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Sportscasting | Pure Sports

Maybe it’s the name. More likely, it’s their game. But with each passing week, it seems like more and more former NFL quarterbacks are comparing Cincinnati Bengals quarterback Joe Burrow to the greatest Joe of them all, Joe Montana.

Trent Green, the former QB whose knee injury back in 1999 opened the door for the amazing story that was Kurt Warner, was positively glowing this week about Burrow, another quarterback who endured a torn ACL and his now writing his own storybook season, leading the Bengals to their first playoff victory in 31 years last weekend.

On Saturday, Burrow will try to keep the Bengals on the path to the Super Bowl, taking on the Tennessee Titans in the Divisional Round of the NFL Playoffs. Taking on the No. 1 seed in the AFC, particularly with Derrick Henry returning from his toe injury, is a daunting task for any quarterback, let alone one in his second season in the league.

But Green says Burrow has that Montana magic. Call him “Joe Cool” 2.0.

What’s in a name? Green says everything that makes a quarterback a playoff winner

Now working for CBS Sports as an NFL analyst, Green was not shy in his praise of Burrow after the Bengals dispatched the Las Vegas Raiders last weekend. Burrow, who has been playing the best football of his young career in the past month, did not show even a hint of nerves despite playing in his first-ever NFL Playoff game.

This is perhaps not surprising, considering Burrow is only two years removed from winning the College Football Playoff National Championship Game with LSU – been there, done that – but Green was not deterred from playing the name game to make his point.

“Joe Montana had the nickname ‘Joe Cool’ because of the way he was able to perform in big moments in big Super Bowls,” Green said this week. “But I think Joe Burrow is going to have to take on that name as well because of the way he conducts himself.”

Joe Montana was never cooler than when he broke Bengals hearts in 1989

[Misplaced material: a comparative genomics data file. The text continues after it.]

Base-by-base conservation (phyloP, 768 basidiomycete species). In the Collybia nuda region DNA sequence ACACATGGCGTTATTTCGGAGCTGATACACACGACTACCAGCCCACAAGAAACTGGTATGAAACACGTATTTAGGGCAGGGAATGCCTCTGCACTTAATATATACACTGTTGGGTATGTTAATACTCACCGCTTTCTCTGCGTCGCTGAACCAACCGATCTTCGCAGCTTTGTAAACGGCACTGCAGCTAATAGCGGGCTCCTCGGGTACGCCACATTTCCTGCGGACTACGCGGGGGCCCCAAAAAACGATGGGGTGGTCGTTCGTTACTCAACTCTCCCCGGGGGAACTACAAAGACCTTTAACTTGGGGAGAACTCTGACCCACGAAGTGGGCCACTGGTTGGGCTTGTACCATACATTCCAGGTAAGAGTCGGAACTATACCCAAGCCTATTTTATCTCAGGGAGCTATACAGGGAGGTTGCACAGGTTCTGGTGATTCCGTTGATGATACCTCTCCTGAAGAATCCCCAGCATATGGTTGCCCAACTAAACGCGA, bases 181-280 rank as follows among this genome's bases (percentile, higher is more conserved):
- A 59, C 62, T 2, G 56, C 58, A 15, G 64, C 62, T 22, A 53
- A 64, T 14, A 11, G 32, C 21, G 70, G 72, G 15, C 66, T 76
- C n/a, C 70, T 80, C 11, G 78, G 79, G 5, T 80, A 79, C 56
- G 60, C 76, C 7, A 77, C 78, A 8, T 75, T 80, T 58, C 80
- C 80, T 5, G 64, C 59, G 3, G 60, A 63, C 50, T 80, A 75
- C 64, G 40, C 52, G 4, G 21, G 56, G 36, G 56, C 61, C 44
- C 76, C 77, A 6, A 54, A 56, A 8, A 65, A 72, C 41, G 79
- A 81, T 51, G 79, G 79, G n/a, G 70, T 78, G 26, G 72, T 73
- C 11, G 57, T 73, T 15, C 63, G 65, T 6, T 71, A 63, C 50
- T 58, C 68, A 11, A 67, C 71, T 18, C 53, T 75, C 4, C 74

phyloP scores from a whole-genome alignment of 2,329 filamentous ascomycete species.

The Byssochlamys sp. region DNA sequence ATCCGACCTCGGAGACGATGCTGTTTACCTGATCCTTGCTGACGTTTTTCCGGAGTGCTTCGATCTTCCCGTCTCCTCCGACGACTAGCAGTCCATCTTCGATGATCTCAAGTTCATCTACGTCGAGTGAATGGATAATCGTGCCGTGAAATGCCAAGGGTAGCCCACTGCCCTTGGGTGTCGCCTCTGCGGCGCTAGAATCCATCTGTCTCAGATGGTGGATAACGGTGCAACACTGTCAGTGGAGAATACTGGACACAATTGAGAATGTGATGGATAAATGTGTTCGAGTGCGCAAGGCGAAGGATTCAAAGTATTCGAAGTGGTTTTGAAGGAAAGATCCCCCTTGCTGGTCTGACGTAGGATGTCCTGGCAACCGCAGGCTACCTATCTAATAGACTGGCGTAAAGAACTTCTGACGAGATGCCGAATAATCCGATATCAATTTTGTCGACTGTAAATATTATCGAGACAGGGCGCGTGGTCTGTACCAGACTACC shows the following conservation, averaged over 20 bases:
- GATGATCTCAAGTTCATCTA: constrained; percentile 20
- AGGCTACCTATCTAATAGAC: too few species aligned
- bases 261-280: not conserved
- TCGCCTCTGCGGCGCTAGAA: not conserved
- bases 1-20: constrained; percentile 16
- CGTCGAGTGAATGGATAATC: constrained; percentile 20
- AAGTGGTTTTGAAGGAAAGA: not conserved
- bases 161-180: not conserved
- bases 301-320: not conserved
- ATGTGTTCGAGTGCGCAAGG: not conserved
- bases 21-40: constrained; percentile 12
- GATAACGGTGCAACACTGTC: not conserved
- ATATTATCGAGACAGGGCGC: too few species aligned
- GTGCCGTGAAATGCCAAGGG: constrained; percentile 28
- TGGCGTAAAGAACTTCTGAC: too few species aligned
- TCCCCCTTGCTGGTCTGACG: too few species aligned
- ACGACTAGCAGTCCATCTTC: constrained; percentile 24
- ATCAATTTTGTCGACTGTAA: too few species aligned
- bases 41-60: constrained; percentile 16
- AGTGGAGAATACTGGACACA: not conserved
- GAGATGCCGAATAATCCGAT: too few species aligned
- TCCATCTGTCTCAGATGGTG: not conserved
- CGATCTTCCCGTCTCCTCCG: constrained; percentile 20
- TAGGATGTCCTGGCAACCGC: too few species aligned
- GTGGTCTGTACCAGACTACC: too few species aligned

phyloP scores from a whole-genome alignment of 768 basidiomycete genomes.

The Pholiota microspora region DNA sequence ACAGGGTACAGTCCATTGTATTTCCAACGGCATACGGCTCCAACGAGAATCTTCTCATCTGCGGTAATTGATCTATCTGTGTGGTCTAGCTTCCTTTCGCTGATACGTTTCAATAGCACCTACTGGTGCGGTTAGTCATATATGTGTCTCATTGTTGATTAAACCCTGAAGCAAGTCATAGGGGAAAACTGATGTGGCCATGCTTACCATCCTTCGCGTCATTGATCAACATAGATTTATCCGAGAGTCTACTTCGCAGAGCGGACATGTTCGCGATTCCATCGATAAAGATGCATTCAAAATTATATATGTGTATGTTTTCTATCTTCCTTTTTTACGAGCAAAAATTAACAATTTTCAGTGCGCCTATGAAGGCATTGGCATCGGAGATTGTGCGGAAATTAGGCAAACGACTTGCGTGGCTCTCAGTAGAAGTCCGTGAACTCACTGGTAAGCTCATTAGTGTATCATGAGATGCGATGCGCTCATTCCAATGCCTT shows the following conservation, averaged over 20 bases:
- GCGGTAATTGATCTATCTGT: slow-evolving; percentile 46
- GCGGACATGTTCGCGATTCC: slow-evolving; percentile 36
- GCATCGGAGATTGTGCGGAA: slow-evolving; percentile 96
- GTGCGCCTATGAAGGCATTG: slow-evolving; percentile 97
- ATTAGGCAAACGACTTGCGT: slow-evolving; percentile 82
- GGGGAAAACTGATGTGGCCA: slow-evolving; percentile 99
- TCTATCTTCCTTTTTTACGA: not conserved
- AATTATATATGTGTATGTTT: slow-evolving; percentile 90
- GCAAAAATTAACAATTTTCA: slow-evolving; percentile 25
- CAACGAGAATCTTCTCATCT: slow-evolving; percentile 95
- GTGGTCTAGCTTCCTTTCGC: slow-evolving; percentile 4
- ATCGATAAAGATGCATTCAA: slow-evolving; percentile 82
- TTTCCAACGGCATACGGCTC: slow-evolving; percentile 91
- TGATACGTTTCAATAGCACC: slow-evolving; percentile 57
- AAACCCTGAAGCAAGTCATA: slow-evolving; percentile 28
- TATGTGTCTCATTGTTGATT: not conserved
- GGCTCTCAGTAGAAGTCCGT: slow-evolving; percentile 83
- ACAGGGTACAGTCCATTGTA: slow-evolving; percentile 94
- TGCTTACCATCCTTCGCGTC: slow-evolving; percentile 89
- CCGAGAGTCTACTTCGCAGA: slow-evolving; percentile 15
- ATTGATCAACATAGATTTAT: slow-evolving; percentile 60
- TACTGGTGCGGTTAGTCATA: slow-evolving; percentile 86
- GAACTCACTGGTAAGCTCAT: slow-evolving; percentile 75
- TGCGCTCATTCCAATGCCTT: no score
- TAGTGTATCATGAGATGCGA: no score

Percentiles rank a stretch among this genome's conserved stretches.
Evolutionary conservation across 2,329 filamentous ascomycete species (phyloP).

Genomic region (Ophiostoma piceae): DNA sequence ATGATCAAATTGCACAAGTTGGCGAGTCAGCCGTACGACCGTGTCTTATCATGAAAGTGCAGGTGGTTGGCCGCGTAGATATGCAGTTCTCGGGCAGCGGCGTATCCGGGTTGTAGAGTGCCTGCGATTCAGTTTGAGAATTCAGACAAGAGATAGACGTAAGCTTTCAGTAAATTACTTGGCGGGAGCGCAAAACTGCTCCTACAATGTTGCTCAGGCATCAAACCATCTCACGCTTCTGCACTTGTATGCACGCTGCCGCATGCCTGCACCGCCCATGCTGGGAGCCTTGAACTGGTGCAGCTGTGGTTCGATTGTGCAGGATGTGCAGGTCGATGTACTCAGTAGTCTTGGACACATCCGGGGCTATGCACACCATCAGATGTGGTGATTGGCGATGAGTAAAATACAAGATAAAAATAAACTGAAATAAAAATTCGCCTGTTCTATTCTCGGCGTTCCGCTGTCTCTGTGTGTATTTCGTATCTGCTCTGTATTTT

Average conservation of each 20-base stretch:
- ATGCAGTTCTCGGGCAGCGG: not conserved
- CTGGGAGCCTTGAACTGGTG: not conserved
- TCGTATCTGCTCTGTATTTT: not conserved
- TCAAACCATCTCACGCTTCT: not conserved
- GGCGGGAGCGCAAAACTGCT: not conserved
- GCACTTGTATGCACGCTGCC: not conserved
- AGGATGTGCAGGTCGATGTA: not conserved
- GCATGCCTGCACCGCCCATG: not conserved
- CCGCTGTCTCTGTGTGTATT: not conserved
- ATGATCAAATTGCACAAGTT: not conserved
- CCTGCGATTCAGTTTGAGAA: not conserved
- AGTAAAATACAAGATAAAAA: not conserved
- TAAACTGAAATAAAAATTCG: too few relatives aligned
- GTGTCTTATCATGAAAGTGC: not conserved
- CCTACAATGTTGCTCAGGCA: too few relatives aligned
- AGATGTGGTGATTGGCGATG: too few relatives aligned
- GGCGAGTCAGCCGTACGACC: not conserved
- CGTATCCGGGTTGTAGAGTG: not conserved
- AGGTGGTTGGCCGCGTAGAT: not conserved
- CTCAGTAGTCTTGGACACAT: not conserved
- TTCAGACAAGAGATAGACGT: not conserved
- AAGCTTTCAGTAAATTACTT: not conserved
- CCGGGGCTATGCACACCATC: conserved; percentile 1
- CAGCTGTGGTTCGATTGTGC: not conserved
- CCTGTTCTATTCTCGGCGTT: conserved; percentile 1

No one knows exactly when the “Joe Cool” nickname stuck to Montana, but it’s not hard to figure out why. Montana played in four Super Bowls and won all four. In Montana’s second season as a starter, he led the 49ers on an 89-yard drive in the final five minutes against the Dallas Cowboys in the 1981 NFC Championship Game, culminating with “The Catch.”

The 49ers went on to beat the Bengals in Super Bowl 16. Eight years later, another length-of-the-field drive in the final minutes beat the Bengals directly in Super Bowl 23, cementing Montana’s legend for cool under fire.

But Montana explained it to Russell Wilson in 2020 that it was in practice, those moments no one saw except his teammates and coaches, that the Joe Cool thing really came out.

“People always say, ‘I never saw you yelling or screaming.’” Montana said. “You know what, why am I going to yell and scream? I’m going to make mistakes. Do I want to throw an interception? No. Does that guy in front of me want to miss a block? No. Does that guy want to drop a pass? No. It happens. Those guys on the other side get paid, too. As long as you get the best of them the majority of the time and get to where you want to get, it’s OK.”

Burrow would rather be an ordinary Joe, but he keeps playing like a legend in the making


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For what it’s worth, Burrow himself wants no part of the comparison. Phil Simms, who knows a little about competing against Montana, said the same thing back in October. Burrow wouldn’t touch it with a ten-yard set of poles.

“Let’s all relax with that,” he implored the media when asked about the comparison. “Let me be me.”

But if he comes through Saturday against the Titans, he may have no choice but to accept his fate.

The Bengals have never won a road playoff game in the entire history of the franchise, going 0-7. But the last time they played in a postseason road game was in January 2015, when Burrow was a senior in high school.

Like Montana, Burrow does not carry any of that baggage into this game. Bo Jackson Curse? Burrow just kept on rolling, throwing for 244 yards and two touchdowns without an interception. In his last five games, including the Wild Card victory, Burrow has thrown for 1,720 yards and 13 touchdowns without an interception.

“His first playoff game, he was outstanding, completing over 70 percent of his passes,” Green said. “You have to remember he’s coming off major knee surgery. The way he handled himself all season long. I think it’s hands-down, Comeback Player of the Year, because of the way he’s played. He’s still a young player, just his first playoff game, he stepped up in the big moment.”

Stats courtesy of Pro Football Reference